The indictment charged that defendants 'on or about the 1st day of August, 1934, and continuously thereafter down to and including the date of finding and presenting of this indictment * * * ,' which was on March 12, 1936, conspired to violate 19 U.S.C.A. § 1593(a) and (b), and 26 U.S.C.A. §§ 1152g, 1287, 1440, and 1441. The indictment charges: 'That it was the purpose and object of said conspiracy and of the said conspirators and each of them, to wilfully, knowingly, unlawfully, feloniously and maliciously transport from the Republic of Mexico, and surreptitiously import, smuggle into and land in the United States alcohol and alcoholic liquors without declaring the same as required by law, and without paying the duties thereon imposed by law, and of concealing, transporting, dealing in, possessing and selling alcohol and alcoholic liquors so smuggled into the United States and having in possession, concealing and transporting alcohol and alcoholic liquors without paying the taxes imposed thereon by the Internal Revenue laws of the United States. ' Thereafter, the indictment sets forth nineteen overt acts, including smuggling alcohol into the United States by certain of the defendants on October 23, 1934, December 16, 1934, March 29, 1935, July 5, 1935, July 11, 1935, and October 20, 1935. Three of the overt acts were set forth as storing alcohol at certain places within the jurisdiction of the court below on October 24, 1934, December 15, 1934, and December 16, 1934. Another of the overt acts was set forth to be the sharing by appellant Marino, in the division of $1,395 on October 26, 1934. It is unnecessary to set forth other overt acts charged.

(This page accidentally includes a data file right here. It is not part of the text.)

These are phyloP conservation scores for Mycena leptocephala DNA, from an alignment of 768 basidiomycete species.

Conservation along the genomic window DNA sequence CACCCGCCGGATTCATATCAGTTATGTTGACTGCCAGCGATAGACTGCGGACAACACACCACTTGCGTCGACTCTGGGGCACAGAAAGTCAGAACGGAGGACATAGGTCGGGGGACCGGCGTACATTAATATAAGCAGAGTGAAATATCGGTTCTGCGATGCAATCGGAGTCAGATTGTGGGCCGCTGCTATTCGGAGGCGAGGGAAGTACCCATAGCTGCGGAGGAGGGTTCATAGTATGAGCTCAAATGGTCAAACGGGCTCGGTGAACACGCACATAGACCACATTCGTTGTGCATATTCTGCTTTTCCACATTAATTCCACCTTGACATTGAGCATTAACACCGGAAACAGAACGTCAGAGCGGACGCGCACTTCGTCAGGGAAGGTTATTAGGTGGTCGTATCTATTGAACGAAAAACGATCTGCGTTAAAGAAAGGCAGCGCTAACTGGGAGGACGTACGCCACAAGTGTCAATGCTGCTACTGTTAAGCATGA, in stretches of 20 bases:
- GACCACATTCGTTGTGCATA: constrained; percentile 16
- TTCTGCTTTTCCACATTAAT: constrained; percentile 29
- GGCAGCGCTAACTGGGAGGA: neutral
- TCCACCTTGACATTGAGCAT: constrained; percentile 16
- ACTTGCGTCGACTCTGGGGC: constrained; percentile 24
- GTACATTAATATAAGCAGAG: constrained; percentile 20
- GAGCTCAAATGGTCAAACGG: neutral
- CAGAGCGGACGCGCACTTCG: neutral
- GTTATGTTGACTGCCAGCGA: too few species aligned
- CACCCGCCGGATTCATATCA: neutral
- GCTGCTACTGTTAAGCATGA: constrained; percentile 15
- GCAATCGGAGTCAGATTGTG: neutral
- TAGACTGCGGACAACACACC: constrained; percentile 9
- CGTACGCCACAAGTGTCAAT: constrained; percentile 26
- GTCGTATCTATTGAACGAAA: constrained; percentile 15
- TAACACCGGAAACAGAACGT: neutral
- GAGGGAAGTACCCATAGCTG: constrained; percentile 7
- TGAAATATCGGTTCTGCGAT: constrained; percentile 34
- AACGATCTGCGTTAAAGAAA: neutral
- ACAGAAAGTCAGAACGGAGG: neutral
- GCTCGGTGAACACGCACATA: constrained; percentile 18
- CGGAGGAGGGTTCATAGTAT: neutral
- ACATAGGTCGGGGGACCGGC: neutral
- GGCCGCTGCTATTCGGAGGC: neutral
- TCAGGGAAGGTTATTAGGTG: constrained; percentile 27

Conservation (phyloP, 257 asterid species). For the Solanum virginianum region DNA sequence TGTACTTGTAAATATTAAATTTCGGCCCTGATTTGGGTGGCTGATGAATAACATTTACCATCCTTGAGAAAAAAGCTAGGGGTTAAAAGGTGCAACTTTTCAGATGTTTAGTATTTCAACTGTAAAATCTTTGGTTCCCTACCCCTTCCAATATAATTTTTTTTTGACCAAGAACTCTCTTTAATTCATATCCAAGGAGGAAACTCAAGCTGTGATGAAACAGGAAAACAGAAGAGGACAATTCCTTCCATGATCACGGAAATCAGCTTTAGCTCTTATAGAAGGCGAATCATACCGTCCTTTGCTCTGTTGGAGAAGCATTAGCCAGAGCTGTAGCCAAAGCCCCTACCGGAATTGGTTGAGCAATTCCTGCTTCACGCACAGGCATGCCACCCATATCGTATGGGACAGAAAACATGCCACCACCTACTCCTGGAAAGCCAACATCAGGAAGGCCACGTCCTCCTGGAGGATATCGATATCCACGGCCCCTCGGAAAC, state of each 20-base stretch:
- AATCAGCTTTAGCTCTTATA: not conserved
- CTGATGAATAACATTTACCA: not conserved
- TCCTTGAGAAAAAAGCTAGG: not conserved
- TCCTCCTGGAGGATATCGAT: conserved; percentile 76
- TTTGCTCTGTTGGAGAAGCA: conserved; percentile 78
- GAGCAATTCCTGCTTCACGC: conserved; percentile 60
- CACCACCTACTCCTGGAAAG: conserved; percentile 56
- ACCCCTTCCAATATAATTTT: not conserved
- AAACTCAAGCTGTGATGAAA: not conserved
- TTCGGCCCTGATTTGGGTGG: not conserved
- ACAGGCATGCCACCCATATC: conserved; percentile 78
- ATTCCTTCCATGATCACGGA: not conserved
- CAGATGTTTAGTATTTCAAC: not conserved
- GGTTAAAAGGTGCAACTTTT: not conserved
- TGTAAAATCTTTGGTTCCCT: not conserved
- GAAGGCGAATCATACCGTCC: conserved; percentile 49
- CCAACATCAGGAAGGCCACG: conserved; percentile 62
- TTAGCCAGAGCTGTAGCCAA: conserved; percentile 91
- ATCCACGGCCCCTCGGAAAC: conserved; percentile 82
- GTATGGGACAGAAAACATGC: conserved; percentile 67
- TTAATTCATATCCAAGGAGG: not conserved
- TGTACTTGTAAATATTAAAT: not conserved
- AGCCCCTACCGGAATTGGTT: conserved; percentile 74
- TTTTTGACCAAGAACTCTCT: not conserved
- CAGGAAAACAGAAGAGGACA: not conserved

18 U.S.C.A. § 88 provides: 'If two or more persons conspire either to commit any offense against the United States, or to defraud the United States in any manner or for any purpose, and one or more of such parties do any act to effect the object of the conspiracy, each of the parties to such conspiracy shall be fined.'